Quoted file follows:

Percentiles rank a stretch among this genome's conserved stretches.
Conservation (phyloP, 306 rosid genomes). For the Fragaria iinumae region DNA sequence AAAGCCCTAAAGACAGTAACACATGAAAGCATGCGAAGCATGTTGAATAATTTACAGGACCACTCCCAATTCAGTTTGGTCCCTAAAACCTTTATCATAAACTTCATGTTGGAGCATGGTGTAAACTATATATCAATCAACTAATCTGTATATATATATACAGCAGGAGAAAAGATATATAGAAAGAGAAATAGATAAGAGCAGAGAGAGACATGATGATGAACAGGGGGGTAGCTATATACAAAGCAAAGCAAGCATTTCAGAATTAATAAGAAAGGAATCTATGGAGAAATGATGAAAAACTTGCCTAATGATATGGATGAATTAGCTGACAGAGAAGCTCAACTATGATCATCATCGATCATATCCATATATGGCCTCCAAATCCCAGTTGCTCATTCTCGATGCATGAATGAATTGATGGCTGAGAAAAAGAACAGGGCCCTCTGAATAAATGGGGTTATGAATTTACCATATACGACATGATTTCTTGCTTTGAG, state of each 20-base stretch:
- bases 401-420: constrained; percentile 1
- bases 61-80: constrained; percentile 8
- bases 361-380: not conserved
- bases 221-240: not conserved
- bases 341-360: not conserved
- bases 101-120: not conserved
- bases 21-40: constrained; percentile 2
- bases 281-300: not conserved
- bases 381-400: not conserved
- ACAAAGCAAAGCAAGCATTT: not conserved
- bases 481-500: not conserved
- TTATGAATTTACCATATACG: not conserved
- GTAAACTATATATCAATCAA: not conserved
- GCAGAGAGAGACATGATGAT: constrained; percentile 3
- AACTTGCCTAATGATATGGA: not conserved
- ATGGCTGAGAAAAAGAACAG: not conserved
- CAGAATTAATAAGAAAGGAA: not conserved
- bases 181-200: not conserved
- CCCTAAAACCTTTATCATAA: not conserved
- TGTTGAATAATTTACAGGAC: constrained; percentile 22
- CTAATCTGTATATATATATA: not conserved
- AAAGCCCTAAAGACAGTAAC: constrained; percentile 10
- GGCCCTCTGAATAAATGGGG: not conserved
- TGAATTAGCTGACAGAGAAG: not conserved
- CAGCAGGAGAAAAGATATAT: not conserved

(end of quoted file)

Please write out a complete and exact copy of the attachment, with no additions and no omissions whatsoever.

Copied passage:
Percentiles rank a stretch among this genome's conserved stretches.
Conservation (phyloP, 306 rosid genomes). For the Fragaria iinumae region DNA sequence AAAGCCCTAAAGACAGTAACACATGAAAGCATGCGAAGCATGTTGAATAATTTACAGGACCACTCCCAATTCAGTTTGGTCCCTAAAACCTTTATCATAAACTTCATGTTGGAGCATGGTGTAAACTATATATCAATCAACTAATCTGTATATATATATACAGCAGGAGAAAAGATATATAGAAAGAGAAATAGATAAGAGCAGAGAGAGACATGATGATGAACAGGGGGGTAGCTATATACAAAGCAAAGCAAGCATTTCAGAATTAATAAGAAAGGAATCTATGGAGAAATGATGAAAAACTTGCCTAATGATATGGATGAATTAGCTGACAGAGAAGCTCAACTATGATCATCATCGATCATATCCATATATGGCCTCCAAATCCCAGTTGCTCATTCTCGATGCATGAATGAATTGATGGCTGAGAAAAAGAACAGGGCCCTCTGAATAAATGGGGTTATGAATTTACCATATACGACATGATTTCTTGCTTTGAG, state of each 20-base stretch:
- bases 401-420: constrained; percentile 1
- bases 61-80: constrained; percentile 8
- bases 361-380: not conserved
- bases 221-240: not conserved
- bases 341-360: not conserved
- bases 101-120: not conserved
- bases 21-40: constrained; percentile 2
- bases 281-300: not conserved
- bases 381-400: not conserved
- ACAAAGCAAAGCAAGCATTT: not conserved
- bases 481-500: not conserved
- TTATGAATTTACCATATACG: not conserved
- GTAAACTATATATCAATCAA: not conserved
- GCAGAGAGAGACATGATGAT: constrained; percentile 3
- AACTTGCCTAATGATATGGA: not conserved
- ATGGCTGAGAAAAAGAACAG: not conserved
- CAGAATTAATAAGAAAGGAA: not conserved
- bases 181-200: not conserved
- CCCTAAAACCTTTATCATAA: not conserved
- TGTTGAATAATTTACAGGAC: constrained; percentile 22
- CTAATCTGTATATATATATA: not conserved
- AAAGCCCTAAAGACAGTAAC: constrained; percentile 10
- GGCCCTCTGAATAAATGGGG: not conserved
- TGAATTAGCTGACAGAGAAG: not conserved
- CAGCAGGAGAAAAGATATAT: not conserved